Monday, November 2, 2015


I should not have skipped both posts last week. There's been a lot on my mind, all going off at different angles and yet I think I can feel the thread pulling them together--but the thread gets caught, has knots, and sometimes, I lose track of it. It is already 0035 as I begin this post, 0035 on a Monday morning, and I should be preparing a fake cost estimate for a fake project but I need to process the past week.

Here we go. Things may get real.


I've found myself referring to myself since coming to college, rather frequently, as "freak." As in, "wow, what a freak move" when I have a particularly awkward social encounter, or, "god, I'm a freak" when listening to a group talk about something and realizing how wildly different my perspective is.

The societal default is a straight cis extroverted rich white man. I am almost none of the above (except reasonably affluent). Throw in the non-drinking aspect, too, which is one of my most unusual traits at college.

As I type this, my gut reaction is to pull back and laugh it off. Look how melodramatic I am. I know what an extreme word that is, "freak," I know I probably can't responsibly lay claim to it as a neurotypical and able-bodied person (my roommate is in femgen 101 and she's teaching me all sorts of words that I haven't considered before) when it has been used, in the past, to refer to people with unusual bodily characteristics.

But when a word has stayed with me for over a year and doesn't feel as though it's going to go away, I should probably pay attention. You are welcome not to.


At a panel of LGBT students sharing their stories, one panelist said: "I self-identify with the word 'queer' before other terms, like LGBT, because I think that it best captures my experience of otherness."

(Out of respect for other people's stories, of their other demographic traits I will only say that they are also far off the default, in similar ways to me.)

That resonated.

As a first-generation American of Chinese extraction, my upbringing was way different from a lot of my white friends'. I don't know how much of the freakishness I feel is because of my demographics and how much is just me not being normal, because certainly there are socially-adept people who have my demographic breakdown. But they certainly are related, the weirdness I am and the weirdness I feel.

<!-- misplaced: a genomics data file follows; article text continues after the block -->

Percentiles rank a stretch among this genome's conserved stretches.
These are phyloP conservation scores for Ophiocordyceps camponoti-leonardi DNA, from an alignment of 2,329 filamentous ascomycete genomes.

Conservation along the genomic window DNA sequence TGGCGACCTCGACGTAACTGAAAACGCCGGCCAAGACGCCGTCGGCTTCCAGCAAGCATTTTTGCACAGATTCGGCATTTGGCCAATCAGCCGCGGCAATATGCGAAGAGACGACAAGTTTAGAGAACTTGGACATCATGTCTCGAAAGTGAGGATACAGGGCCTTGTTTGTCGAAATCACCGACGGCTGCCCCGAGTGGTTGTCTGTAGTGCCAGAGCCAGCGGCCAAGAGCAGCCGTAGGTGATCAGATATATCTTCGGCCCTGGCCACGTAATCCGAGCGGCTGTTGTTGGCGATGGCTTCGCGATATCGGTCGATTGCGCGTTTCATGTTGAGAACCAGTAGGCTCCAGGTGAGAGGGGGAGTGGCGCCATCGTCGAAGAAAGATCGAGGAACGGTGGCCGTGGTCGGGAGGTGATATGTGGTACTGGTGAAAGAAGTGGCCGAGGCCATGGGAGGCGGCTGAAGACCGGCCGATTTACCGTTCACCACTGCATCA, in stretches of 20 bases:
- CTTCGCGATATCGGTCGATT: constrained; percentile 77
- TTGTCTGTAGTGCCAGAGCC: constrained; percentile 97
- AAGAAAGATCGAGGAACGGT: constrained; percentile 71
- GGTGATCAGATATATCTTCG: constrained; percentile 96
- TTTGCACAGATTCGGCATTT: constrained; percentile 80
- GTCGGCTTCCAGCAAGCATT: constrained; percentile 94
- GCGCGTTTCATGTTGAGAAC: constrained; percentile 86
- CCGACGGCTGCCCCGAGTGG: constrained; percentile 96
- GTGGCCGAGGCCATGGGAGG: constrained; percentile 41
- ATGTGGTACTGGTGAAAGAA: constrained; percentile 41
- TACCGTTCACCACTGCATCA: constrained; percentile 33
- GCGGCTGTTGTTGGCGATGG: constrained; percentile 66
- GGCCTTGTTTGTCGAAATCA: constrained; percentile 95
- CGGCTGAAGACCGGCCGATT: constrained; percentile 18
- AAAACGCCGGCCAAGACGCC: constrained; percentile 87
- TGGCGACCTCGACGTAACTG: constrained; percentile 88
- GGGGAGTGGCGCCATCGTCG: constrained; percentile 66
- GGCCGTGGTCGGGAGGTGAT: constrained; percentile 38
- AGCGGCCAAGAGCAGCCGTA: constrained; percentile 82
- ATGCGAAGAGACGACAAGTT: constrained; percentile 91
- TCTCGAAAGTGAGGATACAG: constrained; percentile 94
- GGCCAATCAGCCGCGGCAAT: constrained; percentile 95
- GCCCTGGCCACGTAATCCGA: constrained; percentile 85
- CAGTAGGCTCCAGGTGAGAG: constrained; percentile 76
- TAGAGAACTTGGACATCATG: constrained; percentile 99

One of my RAs hosted a discussion on cultural appropriation last week, and somehow the topic got onto Disney movies. I said that I don't care how inaccurate and simplified it is, Mulan is and will always be one of my favorite movies because of how it affected me as a kid, to see a positive portrayal of a intelligent Chinese girl (who pretended to be a man. Hm. Hindsight is not 20/20 but I think I'm seeing something here) who got to be way more badass than any of the white princesses.

Feeling positive about my race was not something that happened a lot. I learned, as a lot of minority kids do, to poke fun. To mock the accent, to throw my parents' culture under the bus, to make the FOB jokes before anyone else could. Don't be the oversensitive minority kid. Don't be oversensitive. Don't be sensitive. Don't.

When I figured out that I was asexual last year, I had very little angst about it. It was something that made me feel strong, superior even, special. Asian girls are sexualized horrendously and being ace, while not something that I chose or can claim any moral high ground for, feels like sticking up a middle finger to society's script for what a person who looks like me and has my DNA should be.

Figuring out that I'm not cis has been a weirder journey. I haven't claimed the term agender publicly, even to the people I'm out to at school, because...well. I'm not sure. I don't think I have a gender identity but the way I'm changing my gender presentation is moving toward the masculine end of the spectrum, and since I haven't figured out if gender can be non-performative, in general and in my case specifically, I don't know if a term as neutral as agender really works.

In the post I made about it in the summer, I used it as a declaration of "I'm not playing your stupid gender game." But I think I am playing it, now, and I have to think about how I am playing it. Because I've gotten more stereotypically masculine, in ways that are not exactly new but that haven't been relevant in a while, and I don't know how much of it is me being me and how much of it is me wanting to be perceived as more masculine and therefore adopting characteristics that are coded as masculine.

This is the same process in reverse as my reclaiming of feminine things that started the summer before college. In fact, it is undoing some of that work, and I'm trying to figure out what is right.